Welcome the first installment of my year-long look back at a decade defined by its extremes. Rap versus grunge; mullets versus pixies; Saved by the Bell versus NYPD Blue – the 1990s had it all, and then some. Every other week I’ll be reminiscing about some facet of the 1990s, potentially drowning in some ill-forgotten nostalgia despite my best efforts otherwise. Serving as inspiration is an utterly ridiculous but nonetheless intriguing list created by Huffington Post — 1990 Things from the 90s to End the Nostalgia Once and for All – and I’ll be using a random number generator to pick each week’s “topic.” So don’t have a cow, man, if I ask you to talk to the hand while take this sweet ride through the 90s. Word to your mother.
Week 1: HuffPost list #1365 – “Say Cheese and Die.”
Oh shit, I don’t know what that’s from! Jeeeeeeez, what a way to start things off. ‘Scuse me as I head to the Internets….
Okay…damn y’all…it’s a title of one of the Goosebumps books.
So, here’s what the high school-me thought of Goosebumps:
Please go away because [heavy sigh] this is neither Jules Verne nor Stephen King.
It is with hopefully more maturity that I say I respect the series, but sorry, I’ve never read one of the books. I have a vague memory that one of my young siblings might have been into these books, but…considering that I had to keep my interest in Stephen King a secret (at least during high school) because my parents were kinda strict against us getting into horror stuff, I feel like Goosebumps might have been mildly off-limits, too. What I do remember quite vividly is that the books were often featured in our public library.
While my high school’s library was just okay, the public library was heaven. I recall spending hours upon hours at it on the weekends during my middle and high school years, devouring books of all sorts. The library had two levels, which I saw as “main floor = adults” and “lower floor = kids.” Over time, I graduating from spending most of my hours in the kids section to the adults section, but even when older, I still regularly checked out the kids section, because that’s where they kept Alice in Wonderful and other easy-to-read classics. (I like reading, but I’m not a very good reader.) That’s also where Goosebumps lived. At first, it was just a couple titles featured in the “new books” section of the lower level. But eventually, the series spanned its very own labeled shelf. And man, those books were p-o-p-u-l-a-r. There were always at least one group of kids pulling those books off the shelf and, I’m sure, putting them back in the wrong order. (You’d think the Dewey Decimal system would be easy to follow but…ohhhhh nooooo.)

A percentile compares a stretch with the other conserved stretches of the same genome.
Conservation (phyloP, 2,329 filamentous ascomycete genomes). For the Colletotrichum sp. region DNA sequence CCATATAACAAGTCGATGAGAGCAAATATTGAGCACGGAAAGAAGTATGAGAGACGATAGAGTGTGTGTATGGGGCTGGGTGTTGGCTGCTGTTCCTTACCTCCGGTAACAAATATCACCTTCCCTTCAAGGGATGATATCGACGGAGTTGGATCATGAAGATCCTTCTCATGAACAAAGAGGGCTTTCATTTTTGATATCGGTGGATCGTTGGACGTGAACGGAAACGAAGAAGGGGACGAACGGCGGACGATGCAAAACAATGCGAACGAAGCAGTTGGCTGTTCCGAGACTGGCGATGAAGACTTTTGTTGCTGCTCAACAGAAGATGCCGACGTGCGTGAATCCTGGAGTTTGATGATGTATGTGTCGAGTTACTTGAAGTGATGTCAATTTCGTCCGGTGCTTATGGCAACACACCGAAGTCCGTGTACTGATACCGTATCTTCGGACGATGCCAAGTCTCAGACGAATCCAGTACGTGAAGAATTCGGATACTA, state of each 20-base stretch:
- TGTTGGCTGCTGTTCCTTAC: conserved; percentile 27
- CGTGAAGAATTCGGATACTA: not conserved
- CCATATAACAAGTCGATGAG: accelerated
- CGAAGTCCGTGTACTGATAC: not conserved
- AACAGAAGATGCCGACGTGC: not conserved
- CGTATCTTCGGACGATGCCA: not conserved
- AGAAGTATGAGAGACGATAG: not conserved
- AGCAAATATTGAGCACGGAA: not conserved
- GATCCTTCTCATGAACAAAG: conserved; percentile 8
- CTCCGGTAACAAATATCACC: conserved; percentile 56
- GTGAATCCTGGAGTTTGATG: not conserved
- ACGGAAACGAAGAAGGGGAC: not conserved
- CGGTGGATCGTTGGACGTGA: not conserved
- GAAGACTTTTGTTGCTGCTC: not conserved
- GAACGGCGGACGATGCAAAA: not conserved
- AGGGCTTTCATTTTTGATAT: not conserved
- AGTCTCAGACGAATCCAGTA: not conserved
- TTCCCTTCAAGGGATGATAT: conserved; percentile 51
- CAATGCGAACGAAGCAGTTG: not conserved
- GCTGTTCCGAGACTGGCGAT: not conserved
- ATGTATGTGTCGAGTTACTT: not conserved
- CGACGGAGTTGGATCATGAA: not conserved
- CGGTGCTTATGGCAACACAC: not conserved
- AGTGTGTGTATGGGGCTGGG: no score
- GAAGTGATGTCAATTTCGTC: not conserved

After I graduated high school and left my hometown for college, I’m fairly certain that Goosebumps meant little more to me than the actual physical reaction of goosebumps. But years later, when I was in grad school, I remember visiting the home of one of my classmates, and she had an entire set of well-worn Goosebumps books sitting blatantly among more erudite fare. At that point, I’d all but forgotten about the books, and I asked her why she had them, because they looked so out of place. She said that she loved them as a kid, and made it a point them to collect as many as she could. She hoped to pass down the set to her own children. I wonder if she ever did? Maybe it doesn’t matter since the books remains readily available, probably thanks in no small part to the recent-ish Goosebumps movie. It’s a little surprising that this series has gained such longevity, but then again, books never really die. And that’s nice.